Opinion: Joe Biden has always put duty to country first. Will he do it again now?

President Joe Biden, speaks during a presidential debate hosted by CNN with Republican presidential candidate former President Donald Trump, Thursday, June 27, 2024, in Atlanta. (AP Photo/Gerald Herbert)
President Biden speaks during the presidential debate Thursday in Atlanta. (Gerald Herbert / Associated Press)

“I hope Joe Biden runs for president.” That was the headline of a column I wrote back in March of 2019. I believed then that “at a time when Trump continues to go lower and lower, Biden brings to the national stage the strength, decency and sense of duty that are sorely needed in our political discourse.”

Five years later, duty to country is required of Joe Biden once again.

This time, however, the act of duty that is needed is one of tremendous personal sacrifice — something the president is all too familiar with given the personal tragedies he has had to overcome over the years. It will require strength. It will require introspection. It will require him to do something that is against his nature. That act of duty and sacrifice is also one that embodies the very essence of our democratic process — to voluntarily relinquish power.

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No one can question Biden’s commitment to our country. He is a patriot, through and through. He has cemented his place in the history of our nation. He has conducted himself with honor and integrity and sincerity. Now he has the chance to finish his story with an act of selflessness and dignity.

Democrats often say November 2024 is the most important election of our lifetime. That a return to power by Donald Trump and his MAGA allies would spell doom for our country and put us on a path to authoritarianism and dictatorship. That the starting point for a Trump sequel is Jan. 6 and that the instruments of democracy would be forever altered.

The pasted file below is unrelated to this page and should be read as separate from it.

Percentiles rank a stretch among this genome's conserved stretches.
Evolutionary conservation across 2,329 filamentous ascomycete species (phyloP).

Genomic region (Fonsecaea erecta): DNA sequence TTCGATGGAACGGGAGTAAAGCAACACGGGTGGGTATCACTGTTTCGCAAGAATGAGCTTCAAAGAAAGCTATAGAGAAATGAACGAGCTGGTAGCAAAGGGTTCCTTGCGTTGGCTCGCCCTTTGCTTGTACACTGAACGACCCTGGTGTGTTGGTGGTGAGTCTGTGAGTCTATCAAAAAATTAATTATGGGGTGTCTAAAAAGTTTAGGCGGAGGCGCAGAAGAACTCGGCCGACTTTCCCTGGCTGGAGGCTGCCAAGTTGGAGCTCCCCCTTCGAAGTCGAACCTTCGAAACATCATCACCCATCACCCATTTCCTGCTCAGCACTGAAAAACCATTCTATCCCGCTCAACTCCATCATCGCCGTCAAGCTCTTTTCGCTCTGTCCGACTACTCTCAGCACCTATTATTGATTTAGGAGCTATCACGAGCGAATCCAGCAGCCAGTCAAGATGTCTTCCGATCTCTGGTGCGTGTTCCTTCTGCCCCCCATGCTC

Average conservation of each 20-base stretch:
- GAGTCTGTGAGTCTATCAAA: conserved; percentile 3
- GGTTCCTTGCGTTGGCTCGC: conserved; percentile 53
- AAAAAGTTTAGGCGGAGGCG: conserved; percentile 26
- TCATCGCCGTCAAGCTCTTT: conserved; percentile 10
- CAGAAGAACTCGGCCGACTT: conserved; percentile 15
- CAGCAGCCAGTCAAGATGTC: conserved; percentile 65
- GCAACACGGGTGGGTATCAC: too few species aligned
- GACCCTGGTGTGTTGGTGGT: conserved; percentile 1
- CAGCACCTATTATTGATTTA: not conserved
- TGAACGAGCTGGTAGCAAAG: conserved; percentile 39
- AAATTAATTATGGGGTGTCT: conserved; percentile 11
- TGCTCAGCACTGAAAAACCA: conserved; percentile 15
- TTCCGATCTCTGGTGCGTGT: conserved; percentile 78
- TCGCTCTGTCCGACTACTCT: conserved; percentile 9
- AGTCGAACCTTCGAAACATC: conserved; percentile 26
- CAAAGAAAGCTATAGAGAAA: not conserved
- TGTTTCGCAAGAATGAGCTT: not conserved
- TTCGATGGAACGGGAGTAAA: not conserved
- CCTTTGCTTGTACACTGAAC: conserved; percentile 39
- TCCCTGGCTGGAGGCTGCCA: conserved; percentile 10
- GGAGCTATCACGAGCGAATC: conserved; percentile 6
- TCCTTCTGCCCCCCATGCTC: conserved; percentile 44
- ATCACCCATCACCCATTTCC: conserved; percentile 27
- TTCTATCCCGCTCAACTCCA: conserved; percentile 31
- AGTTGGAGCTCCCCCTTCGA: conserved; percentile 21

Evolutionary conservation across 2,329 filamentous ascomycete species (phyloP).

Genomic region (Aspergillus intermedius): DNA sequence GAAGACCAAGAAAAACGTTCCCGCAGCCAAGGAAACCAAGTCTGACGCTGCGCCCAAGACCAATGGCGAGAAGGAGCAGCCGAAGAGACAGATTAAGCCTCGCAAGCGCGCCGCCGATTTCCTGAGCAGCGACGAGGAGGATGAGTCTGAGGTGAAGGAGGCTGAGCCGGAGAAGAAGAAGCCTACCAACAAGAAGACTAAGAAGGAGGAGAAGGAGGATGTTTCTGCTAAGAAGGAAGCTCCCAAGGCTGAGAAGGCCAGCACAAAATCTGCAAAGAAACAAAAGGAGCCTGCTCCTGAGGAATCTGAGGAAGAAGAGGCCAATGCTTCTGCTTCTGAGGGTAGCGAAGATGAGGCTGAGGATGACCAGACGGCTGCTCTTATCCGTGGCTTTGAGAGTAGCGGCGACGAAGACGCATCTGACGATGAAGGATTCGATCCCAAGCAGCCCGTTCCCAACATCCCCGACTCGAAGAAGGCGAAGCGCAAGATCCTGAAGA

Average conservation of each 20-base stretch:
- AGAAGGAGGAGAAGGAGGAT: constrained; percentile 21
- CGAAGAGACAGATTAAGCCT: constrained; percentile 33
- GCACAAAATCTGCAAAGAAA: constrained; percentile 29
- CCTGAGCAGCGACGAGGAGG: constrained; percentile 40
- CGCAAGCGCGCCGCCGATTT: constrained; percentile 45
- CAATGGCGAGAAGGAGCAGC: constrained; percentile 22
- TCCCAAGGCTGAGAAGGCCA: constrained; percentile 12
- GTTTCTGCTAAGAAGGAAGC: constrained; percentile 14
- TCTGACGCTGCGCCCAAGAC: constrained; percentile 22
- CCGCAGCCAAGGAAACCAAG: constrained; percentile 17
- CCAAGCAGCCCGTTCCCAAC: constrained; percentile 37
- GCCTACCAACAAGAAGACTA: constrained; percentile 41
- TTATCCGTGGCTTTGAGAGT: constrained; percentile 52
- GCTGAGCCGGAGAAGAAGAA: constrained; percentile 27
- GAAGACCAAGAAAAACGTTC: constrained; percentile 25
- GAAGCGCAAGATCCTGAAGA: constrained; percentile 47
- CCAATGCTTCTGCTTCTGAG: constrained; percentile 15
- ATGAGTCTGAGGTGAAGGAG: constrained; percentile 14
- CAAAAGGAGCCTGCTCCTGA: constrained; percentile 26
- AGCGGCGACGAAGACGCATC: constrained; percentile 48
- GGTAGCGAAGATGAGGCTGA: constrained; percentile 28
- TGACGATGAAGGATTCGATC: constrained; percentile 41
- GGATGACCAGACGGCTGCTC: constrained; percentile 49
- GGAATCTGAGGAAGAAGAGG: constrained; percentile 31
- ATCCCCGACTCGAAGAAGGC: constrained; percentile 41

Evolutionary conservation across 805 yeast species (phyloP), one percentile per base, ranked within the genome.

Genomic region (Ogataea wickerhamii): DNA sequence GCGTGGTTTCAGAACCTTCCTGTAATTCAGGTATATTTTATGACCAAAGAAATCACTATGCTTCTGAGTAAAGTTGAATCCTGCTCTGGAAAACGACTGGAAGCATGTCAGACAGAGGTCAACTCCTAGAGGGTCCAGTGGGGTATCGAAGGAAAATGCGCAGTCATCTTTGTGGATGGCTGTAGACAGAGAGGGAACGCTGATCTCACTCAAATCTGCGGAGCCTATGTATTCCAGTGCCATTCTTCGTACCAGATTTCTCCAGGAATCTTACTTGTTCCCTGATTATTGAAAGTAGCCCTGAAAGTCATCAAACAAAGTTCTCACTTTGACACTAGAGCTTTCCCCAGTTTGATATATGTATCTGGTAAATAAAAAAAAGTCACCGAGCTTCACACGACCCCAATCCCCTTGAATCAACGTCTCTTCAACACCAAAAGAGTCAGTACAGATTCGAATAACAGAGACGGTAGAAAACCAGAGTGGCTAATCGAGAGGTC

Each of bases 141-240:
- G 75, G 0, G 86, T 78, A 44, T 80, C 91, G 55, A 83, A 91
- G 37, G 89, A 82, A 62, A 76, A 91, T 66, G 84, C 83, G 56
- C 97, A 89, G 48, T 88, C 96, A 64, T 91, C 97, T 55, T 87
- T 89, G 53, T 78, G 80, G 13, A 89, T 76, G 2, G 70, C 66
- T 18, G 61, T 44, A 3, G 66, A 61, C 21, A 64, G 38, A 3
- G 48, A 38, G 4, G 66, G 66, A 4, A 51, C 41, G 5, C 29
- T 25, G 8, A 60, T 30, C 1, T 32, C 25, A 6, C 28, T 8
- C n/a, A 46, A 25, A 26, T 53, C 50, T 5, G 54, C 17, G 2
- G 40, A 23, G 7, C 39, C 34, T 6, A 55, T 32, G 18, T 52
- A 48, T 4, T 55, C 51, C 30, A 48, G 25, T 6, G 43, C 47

If we accept that the stakes of this election are spectacularly high, it is essential that the Democratic Party put forward the absolute best, most competitive ticket possible. After watching Thursday night’s debate, it is abundantly clear that a Biden-led slate is not that.

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There are plenty of things about the debate to criticize: The format, CNN’s cowardly decision to withdraw from basic journalistic fact checking, and any and all conversations about golf. But none of that mitigates Biden’s uninspiring performance. And while it is a natural reflex for the Biden team to chalk it up as one bad night, the warning signs are as prevalent as ever that the 81-year-old president was just acting his age.

Now, let’s be clear, if the choice in November is ultimately between Donald Trump and Joe Biden, it is still not a difficult decision to vote for Biden. The issues matter more than the man. On democracy, a woman’s right to choose, economic equality, gun reform, climate change and more, it has to be Biden over Trump. But most issue-oriented voters already know this, and they are not the voters who will determine the outcome of this election.

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It’s the still undecided folks in a few swing states, who mostly reside to the right of the Democratic Party and the left of the Republican Party, who need to turn out and vote against Trump.

Voters who have never voted need to be presented with a reason to do so now. Republicans who have never voted for a Democrat need to have a reason to vote against their party’s pick. It is unlikely that Biden will be that reason.

I have a limitless amount of respect and admiration for the president. He reflects the character and leadership our country deserves. He has had one of the most consequential presidencies in American history. But he can’t defeat time.

I say this with all the respect in the world: Your country needs you, Joe Biden. Just not in the way you may want.

Kurt Bardella is a contributing writer to Opinion and a NewsNation contributor. @KurtBardella

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This story originally appeared in Los Angeles Times.